OSMOTIC PRESSURE OF POTATO TUBER CELL by 9lHPpr7

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									                                     OSMOTIC PRESSURE OF POTATO TUBER CELL

PROBLEM:            What osmotic pressure is exerted by the cytoplasm of a cell of the potato tuber?

BACKGROUND INFORMATION:
        Under normal living conditions, the cells of the tuber are inflated slightly due to the osmotically developed pressure of the
cytoplasm. This is called the cell's turgor pressure. Normally, a balanced situation is reached in which net inward movement of
water is equal to net outward movement of water, so the cells stay a constant size.
        It is this slight inflation of the cells which gives the potato its stiffness, just as an inflated air mattress is stiff but a deflated
one is soft and flabby.
        If the potato cells are placed in a solution which is isotonic with the cytoplasm, then the cells will remain the same size.
        If the potato cells are placed in a solution which is hypotonic to the cytoplasm, the size of the cells will swell slightly and
the potato will be crisp to the touch.
        If the potato cells are placed in a solution which is hypertonic to the cytoplasm, the size of the cells will shrink slightly and
the potato will be soft to the touch.
        Changes in texture are too subjective, but measurements of the mass of a large number of cells (a strip of potato like an
uncooked french fry) are objective enough to distinguish an increase or decrease in the quantity of water in the cells and
consequently a change in size.

MATERIALS:                   potato                                  6 test tubes
                             knife                                   sucrose solutions
                             test tube rack                          ruler
                             electronic balance

PROCEDURE:
1.   Cut a 7 mm thick slice from the center of a large potato. The sides of the slice should be parallel.
2.   Lay the slice of potato flat on the desk and cut off the ends so that they are parallel. Cut the piece of potato into 6 strips
     about 5 mm wide. These cuts should be parallel. See the following diagram.




3.         Rinse each potato strip with distilled water and then pat each potato strip dry.
4.         Determine the mass of each to the nearest 1/100th of a gram and record the masses in your table as initial mass (g).
           Use the same electronic balance throughout the lab to ensure accurate results.
5.         Label 6 test tubes for 20%, 15%, 10%, 7.5%, 5%, 2%, and 0% sucrose solutions. Place a potato strip into each test tube
           with just enough sucrose solution to cover the strip. You should know the mass of the strip that went into each test tube.
           Record the masses in a table similar to the one below.

                                  initial mass (g)              final mass (g)              mass change (g)                  final mass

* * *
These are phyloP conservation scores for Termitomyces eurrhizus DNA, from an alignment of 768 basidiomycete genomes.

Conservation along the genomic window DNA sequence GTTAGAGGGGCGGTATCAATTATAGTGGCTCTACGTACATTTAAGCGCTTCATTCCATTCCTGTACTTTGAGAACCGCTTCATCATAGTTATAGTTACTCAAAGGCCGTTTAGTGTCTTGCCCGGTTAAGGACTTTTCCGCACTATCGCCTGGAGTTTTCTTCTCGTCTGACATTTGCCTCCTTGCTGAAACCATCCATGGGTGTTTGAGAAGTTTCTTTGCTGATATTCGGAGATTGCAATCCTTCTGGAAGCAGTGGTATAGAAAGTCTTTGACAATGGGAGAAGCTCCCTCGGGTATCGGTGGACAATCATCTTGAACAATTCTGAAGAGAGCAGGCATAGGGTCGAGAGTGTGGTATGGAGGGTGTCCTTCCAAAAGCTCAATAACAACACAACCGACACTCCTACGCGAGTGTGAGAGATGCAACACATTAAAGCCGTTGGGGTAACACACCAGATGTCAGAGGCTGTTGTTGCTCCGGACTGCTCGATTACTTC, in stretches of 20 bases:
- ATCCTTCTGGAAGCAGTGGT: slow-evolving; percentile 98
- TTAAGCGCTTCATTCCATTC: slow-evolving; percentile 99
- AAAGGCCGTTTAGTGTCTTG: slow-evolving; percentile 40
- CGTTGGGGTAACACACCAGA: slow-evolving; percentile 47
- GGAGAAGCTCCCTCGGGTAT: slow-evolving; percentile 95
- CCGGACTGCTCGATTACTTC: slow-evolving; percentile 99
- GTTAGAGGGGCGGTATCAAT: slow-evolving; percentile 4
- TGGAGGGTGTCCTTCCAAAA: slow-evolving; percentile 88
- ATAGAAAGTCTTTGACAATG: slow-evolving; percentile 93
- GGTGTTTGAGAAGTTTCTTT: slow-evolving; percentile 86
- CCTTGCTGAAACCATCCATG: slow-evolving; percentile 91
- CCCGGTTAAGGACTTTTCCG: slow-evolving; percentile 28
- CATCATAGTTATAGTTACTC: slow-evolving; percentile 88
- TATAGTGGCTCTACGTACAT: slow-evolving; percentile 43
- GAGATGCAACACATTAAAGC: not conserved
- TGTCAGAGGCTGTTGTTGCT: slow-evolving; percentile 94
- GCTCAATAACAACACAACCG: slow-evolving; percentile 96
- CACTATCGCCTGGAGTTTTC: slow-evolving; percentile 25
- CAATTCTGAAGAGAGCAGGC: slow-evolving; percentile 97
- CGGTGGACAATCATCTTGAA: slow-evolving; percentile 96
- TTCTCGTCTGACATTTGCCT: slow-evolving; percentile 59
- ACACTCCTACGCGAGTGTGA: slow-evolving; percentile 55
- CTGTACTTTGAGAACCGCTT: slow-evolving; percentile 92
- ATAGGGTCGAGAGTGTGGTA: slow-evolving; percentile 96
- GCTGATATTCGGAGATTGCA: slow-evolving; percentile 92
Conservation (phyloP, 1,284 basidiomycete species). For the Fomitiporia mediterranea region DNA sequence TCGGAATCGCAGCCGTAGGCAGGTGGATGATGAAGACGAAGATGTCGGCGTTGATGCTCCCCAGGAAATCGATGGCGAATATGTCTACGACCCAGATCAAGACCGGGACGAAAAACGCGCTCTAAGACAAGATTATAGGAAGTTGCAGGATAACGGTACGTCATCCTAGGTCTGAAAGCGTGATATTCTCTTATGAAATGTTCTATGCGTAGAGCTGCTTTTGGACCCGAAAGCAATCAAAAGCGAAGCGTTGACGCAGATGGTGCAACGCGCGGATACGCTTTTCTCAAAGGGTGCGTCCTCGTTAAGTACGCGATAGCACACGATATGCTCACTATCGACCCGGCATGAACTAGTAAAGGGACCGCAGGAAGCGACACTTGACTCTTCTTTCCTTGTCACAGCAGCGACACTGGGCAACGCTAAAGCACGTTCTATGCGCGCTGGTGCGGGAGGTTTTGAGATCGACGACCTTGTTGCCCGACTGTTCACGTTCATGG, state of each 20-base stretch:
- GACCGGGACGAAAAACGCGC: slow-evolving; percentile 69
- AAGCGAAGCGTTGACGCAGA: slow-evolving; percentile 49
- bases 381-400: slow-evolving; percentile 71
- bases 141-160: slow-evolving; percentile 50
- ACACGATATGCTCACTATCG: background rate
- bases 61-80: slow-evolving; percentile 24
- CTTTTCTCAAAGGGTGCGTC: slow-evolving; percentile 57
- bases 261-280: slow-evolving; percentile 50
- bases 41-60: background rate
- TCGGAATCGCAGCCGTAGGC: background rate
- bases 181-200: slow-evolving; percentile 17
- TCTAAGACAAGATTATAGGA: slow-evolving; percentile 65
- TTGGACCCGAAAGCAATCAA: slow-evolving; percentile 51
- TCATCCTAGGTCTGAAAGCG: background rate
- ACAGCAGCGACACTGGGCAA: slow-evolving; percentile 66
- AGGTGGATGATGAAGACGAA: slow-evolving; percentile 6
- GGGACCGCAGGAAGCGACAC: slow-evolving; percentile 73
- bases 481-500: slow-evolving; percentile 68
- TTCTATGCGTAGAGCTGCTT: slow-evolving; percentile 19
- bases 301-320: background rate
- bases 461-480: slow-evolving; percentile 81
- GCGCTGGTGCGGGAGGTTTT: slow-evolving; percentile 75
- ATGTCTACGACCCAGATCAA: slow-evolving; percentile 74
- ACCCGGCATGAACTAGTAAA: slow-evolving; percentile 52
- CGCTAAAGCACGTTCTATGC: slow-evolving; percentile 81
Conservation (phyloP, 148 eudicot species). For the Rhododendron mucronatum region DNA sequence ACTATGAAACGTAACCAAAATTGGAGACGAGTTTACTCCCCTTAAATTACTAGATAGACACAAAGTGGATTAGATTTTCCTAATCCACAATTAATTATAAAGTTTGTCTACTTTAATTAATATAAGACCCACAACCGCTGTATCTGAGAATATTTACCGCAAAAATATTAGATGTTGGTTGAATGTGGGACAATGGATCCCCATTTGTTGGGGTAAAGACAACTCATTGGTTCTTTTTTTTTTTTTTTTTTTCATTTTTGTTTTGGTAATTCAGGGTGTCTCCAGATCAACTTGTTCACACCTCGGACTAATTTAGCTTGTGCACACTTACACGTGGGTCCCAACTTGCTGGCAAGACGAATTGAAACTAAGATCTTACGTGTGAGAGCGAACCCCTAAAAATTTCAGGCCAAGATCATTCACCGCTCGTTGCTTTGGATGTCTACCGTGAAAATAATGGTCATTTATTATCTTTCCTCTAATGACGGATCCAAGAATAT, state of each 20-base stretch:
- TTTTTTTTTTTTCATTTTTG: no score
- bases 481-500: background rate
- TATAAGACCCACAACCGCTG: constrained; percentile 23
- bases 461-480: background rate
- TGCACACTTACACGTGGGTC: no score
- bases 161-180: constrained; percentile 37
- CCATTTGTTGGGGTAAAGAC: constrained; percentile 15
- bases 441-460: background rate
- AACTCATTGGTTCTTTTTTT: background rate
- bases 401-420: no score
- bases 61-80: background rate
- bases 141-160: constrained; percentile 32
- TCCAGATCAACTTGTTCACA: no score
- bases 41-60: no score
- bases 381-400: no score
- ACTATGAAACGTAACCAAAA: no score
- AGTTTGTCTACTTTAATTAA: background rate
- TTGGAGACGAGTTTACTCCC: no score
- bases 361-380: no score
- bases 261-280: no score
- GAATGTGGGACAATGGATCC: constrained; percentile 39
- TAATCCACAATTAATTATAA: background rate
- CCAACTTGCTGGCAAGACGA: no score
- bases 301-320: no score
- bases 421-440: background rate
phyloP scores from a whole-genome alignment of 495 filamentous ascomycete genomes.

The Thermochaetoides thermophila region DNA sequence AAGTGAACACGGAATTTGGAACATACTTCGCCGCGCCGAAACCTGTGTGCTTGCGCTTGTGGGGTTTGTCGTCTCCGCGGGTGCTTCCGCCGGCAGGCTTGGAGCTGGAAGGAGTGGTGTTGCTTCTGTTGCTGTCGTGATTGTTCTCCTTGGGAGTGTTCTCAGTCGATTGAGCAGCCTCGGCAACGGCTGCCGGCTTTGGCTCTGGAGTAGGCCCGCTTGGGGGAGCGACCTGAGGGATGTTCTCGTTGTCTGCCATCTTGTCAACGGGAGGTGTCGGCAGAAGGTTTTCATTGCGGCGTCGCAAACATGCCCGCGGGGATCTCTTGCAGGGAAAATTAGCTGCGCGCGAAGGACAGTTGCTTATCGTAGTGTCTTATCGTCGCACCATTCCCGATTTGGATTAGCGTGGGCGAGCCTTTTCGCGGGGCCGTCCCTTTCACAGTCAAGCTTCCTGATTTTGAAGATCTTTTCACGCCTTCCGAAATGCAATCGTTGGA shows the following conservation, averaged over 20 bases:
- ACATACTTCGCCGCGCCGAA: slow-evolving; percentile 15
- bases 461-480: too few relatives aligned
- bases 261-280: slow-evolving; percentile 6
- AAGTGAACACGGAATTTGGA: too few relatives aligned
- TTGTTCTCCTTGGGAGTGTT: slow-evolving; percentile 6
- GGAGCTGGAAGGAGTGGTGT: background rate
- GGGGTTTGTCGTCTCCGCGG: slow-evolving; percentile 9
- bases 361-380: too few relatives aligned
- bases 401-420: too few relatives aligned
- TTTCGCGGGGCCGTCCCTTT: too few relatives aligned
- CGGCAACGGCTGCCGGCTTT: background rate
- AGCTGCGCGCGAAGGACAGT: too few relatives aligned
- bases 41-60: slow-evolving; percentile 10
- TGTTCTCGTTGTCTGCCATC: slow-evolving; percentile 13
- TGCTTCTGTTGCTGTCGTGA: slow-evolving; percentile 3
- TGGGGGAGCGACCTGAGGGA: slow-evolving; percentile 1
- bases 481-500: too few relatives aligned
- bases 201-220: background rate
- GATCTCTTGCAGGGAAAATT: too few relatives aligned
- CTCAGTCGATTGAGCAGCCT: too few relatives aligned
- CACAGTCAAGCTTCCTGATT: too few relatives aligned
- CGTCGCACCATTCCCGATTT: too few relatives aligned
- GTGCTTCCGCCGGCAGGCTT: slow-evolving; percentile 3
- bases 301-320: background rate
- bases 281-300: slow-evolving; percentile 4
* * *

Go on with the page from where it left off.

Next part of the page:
% sucrose solution
                                          I                           F                         (F – I)                     initial mass
6.      Leave the strips to soak for at least 45 minutes, longer if possible. {if a change in mass does occur in any of the solutions,
        the longer the potato sits, the greater the change in mass there will be, therefore, let each piece sit as long as time permits.
        Pieces of potato were placed during Period 1, record their mass during the lunch time break. This will ensure a change in
        mass, if any has occurred.}
7.      Remove the strips from the sucrose solutions, pat dry, and determine the mass of each. Record these final masses in the
        table of observations.
8.      Complete the table of observations.
9.      It is unlikely that any of the solutions was exactly isotonic and produced a final mass/initial mass of 1.0.
        Therefore, a graph must be drawn and used to determine the sucrose solution concentration which is isotonic with the
        cytoplasm. Plot a graph of final mass/initial mass against % sucrose solution. Your graph must be produced by a
        computer program (i.e.: Microsoft Excel, Microsoft Word (98, 2000, 2002, 2003, or 2007), WordPerfect 9.0 or 10,
        etc…). To ensure accuracy of results, all calculations should follow the rules for significant figures (go back to the
        significant rules handout from grade 10 (Physics unit) or follow the link:



QUESTIONS:
1.    Before answering question 2 & 3, you must calculate the line of best fit for your data points. To calculate the line of best
      fit, you must calculate a Linear Regression line (line will have the form: y = mx + b) using the computer program you
      used to plot your graph with (i.e.: Microsoft Excel, Microsoft Word(98, 2000, 2002, 2003, or 2007), WordPerfect 9.0 or
      10, etc…)..
2.    According to the graph, which sucrose concentration is isotonic with the cytoplasm? (be specific – must use: y = mx +
      b. The isotonic sucrose concentration will be calculated from this line of best fit.)
3.    Assuming that sucrose is the only osmotically active material in the cell, what is the sucrose concentration of the
      cytoplasm? (be specific – must use: y = mx + b.)
4.    If the osmotic pressure of a 1 molar sucrose solution (342 g of sucrose in 1000 mL of solution) is 25.69 atmospheres, what
      is the turgor pressure of the cells?
      Hint: A 1 molar solution is 34.2%. If the isotonic solution is 5%, then the turgor pressure will be 5/34.2 of the osmotic
      pressure of the 1 molar solution.
5.    Explain your results. For example, explain why some potato sections gained mass and others lost mass over the 1 – 3 hour
      Period they were left to soak in the differing sucrose concentrations.

								
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